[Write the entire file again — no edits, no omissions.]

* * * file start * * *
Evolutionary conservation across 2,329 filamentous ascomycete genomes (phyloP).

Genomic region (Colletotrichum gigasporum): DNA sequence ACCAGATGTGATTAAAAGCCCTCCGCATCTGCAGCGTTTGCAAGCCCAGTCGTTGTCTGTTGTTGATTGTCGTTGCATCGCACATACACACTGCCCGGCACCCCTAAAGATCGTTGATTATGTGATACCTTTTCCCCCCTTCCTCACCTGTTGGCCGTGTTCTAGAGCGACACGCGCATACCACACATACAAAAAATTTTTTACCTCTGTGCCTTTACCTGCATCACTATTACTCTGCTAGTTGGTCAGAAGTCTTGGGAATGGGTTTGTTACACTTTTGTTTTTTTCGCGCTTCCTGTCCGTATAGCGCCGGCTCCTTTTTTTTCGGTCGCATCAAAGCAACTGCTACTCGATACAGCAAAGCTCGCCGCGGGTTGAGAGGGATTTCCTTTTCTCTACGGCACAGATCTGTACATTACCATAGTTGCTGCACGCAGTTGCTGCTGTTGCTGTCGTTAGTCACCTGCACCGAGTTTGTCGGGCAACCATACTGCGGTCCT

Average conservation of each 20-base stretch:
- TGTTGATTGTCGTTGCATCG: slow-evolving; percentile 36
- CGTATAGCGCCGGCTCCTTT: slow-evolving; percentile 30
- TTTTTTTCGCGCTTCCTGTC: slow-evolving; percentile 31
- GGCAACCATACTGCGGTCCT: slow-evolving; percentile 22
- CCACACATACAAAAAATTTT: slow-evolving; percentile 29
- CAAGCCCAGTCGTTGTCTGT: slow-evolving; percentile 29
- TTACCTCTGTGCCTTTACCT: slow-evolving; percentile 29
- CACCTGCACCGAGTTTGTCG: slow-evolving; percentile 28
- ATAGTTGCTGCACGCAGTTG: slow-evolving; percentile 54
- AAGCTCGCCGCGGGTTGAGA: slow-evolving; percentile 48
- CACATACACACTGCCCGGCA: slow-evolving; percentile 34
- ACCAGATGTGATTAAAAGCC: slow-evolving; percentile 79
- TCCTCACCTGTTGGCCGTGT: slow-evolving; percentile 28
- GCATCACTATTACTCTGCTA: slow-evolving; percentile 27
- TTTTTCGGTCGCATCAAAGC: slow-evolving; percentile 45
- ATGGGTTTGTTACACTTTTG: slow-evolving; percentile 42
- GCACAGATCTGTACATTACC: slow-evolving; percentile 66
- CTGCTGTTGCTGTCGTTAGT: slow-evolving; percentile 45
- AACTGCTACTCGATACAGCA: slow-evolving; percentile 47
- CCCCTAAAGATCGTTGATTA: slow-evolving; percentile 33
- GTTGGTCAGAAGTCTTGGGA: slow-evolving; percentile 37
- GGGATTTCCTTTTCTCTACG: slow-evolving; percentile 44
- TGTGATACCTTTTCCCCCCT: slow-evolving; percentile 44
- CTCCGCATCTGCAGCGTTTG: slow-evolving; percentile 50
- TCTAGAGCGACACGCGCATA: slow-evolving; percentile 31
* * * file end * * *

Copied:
Evolutionary conservation across 2,329 filamentous ascomycete genomes (phyloP).

Genomic region (Colletotrichum gigasporum): DNA sequence ACCAGATGTGATTAAAAGCCCTCCGCATCTGCAGCGTTTGCAAGCCCAGTCGTTGTCTGTTGTTGATTGTCGTTGCATCGCACATACACACTGCCCGGCACCCCTAAAGATCGTTGATTATGTGATACCTTTTCCCCCCTTCCTCACCTGTTGGCCGTGTTCTAGAGCGACACGCGCATACCACACATACAAAAAATTTTTTACCTCTGTGCCTTTACCTGCATCACTATTACTCTGCTAGTTGGTCAGAAGTCTTGGGAATGGGTTTGTTACACTTTTGTTTTTTTCGCGCTTCCTGTCCGTATAGCGCCGGCTCCTTTTTTTTCGGTCGCATCAAAGCAACTGCTACTCGATACAGCAAAGCTCGCCGCGGGTTGAGAGGGATTTCCTTTTCTCTACGGCACAGATCTGTACATTACCATAGTTGCTGCACGCAGTTGCTGCTGTTGCTGTCGTTAGTCACCTGCACCGAGTTTGTCGGGCAACCATACTGCGGTCCT

Average conservation of each 20-base stretch:
- TGTTGATTGTCGTTGCATCG: slow-evolving; percentile 36
- CGTATAGCGCCGGCTCCTTT: slow-evolving; percentile 30
- TTTTTTTCGCGCTTCCTGTC: slow-evolving; percentile 31
- GGCAACCATACTGCGGTCCT: slow-evolving; percentile 22
- CCACACATACAAAAAATTTT: slow-evolving; percentile 29
- CAAGCCCAGTCGTTGTCTGT: slow-evolving; percentile 29
- TTACCTCTGTGCCTTTACCT: slow-evolving; percentile 29
- CACCTGCACCGAGTTTGTCG: slow-evolving; percentile 28
- ATAGTTGCTGCACGCAGTTG: slow-evolving; percentile 54
- AAGCTCGCCGCGGGTTGAGA: slow-evolving; percentile 48
- CACATACACACTGCCCGGCA: slow-evolving; percentile 34
- ACCAGATGTGATTAAAAGCC: slow-evolving; percentile 79
- TCCTCACCTGTTGGCCGTGT: slow-evolving; percentile 28
- GCATCACTATTACTCTGCTA: slow-evolving; percentile 27
- TTTTTCGGTCGCATCAAAGC: slow-evolving; percentile 45
- ATGGGTTTGTTACACTTTTG: slow-evolving; percentile 42
- GCACAGATCTGTACATTACC: slow-evolving; percentile 66
- CTGCTGTTGCTGTCGTTAGT: slow-evolving; percentile 45
- AACTGCTACTCGATACAGCA: slow-evolving; percentile 47
- CCCCTAAAGATCGTTGATTA: slow-evolving; percentile 33
- GTTGGTCAGAAGTCTTGGGA: slow-evolving; percentile 37
- GGGATTTCCTTTTCTCTACG: slow-evolving; percentile 44
- TGTGATACCTTTTCCCCCCT: slow-evolving; percentile 44
- CTCCGCATCTGCAGCGTTTG: slow-evolving; percentile 50
- TCTAGAGCGACACGCGCATA: slow-evolving; percentile 31